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Thanjavur was successfully conquered in 1674 by Ekoji I (1675–84), the Maratha feudatory of the sultan of Bijapur and half-brother of Shivaji (1627/30-80) of the Bhonsle dynasty.
Ekoji founded the Thanjavur Maratha kingdom which ruled Thanjavur till 1855.
Thanjavur is the headquarters of the Thanjavur District.
The city is an important agricultural centre located in the Cauvery Delta and is known as the "Rice bowl of Tamil Nadu".
The temple is considered to be one of the best specimens of South Indian temple architecture.
When the Chola Empire began to decline in the 13th century, the Pandyas from the south invaded and captured Thanjavur twice, first during 1218–19 and then during 1230.
During the second invasion, the Chola king Rajaraja III (1216–56) was exiled and he sought the help of the Hoysala king Vira Narasimha II (1220–35) to regain Thanjavur.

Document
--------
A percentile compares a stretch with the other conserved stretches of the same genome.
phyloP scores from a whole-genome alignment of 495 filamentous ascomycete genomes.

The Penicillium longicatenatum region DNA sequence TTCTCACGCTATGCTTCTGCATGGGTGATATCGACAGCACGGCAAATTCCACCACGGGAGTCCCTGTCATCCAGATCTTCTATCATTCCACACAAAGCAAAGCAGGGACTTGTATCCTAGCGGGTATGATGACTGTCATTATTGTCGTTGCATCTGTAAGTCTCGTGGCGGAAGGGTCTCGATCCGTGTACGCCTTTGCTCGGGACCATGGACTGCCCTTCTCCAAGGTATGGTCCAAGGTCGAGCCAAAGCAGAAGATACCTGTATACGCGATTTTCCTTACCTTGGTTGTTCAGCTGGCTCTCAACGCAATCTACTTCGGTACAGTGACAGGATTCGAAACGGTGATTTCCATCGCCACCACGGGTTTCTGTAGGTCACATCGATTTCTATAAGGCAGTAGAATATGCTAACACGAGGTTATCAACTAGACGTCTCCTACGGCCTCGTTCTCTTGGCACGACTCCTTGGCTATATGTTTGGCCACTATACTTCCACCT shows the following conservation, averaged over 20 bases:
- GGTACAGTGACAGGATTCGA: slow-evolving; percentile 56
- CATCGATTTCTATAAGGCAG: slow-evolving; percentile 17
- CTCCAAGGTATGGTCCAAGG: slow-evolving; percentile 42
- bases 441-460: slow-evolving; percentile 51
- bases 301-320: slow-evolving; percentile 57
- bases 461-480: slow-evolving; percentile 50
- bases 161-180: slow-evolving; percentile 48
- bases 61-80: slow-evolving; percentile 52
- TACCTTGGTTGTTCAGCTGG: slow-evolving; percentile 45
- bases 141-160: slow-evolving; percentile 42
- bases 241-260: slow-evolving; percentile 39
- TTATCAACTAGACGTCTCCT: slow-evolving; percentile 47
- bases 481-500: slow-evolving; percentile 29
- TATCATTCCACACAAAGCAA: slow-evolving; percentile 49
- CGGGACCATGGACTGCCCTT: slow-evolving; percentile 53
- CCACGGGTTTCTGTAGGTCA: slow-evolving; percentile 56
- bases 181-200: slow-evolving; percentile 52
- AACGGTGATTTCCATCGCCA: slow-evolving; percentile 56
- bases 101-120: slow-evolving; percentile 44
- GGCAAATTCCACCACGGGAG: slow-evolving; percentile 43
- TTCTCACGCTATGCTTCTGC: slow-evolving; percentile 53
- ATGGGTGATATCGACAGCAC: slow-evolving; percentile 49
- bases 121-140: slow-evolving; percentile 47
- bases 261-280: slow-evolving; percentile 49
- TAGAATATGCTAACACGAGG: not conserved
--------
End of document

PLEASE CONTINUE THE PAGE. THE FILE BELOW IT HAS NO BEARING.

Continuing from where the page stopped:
The British referred to the city as Tanjore in their records.The word Thanjavur is indeed a Tamil name."Than"-cold, "chei"-farmland, "ur"- city, a city surrounded by cold farmlands. There are no references to Thanjavur in any of the Sangam period (third century BC to fourth century AD) Tamil records, though some scholars believe that the city has existed since that time.Kovil Venni, situated 15 miles (24 km) to the east of the city, was the site of the Battle of Venni between the Chola king Karikala and a confederacy of the Cheras and the Pandyas.Five years after its annexation, the British replaced Negapatam (modern-day Nagapattinam) with Thanjavur as the seat of the district administration.Under the British, Thanjavur emerged as an important regional centre.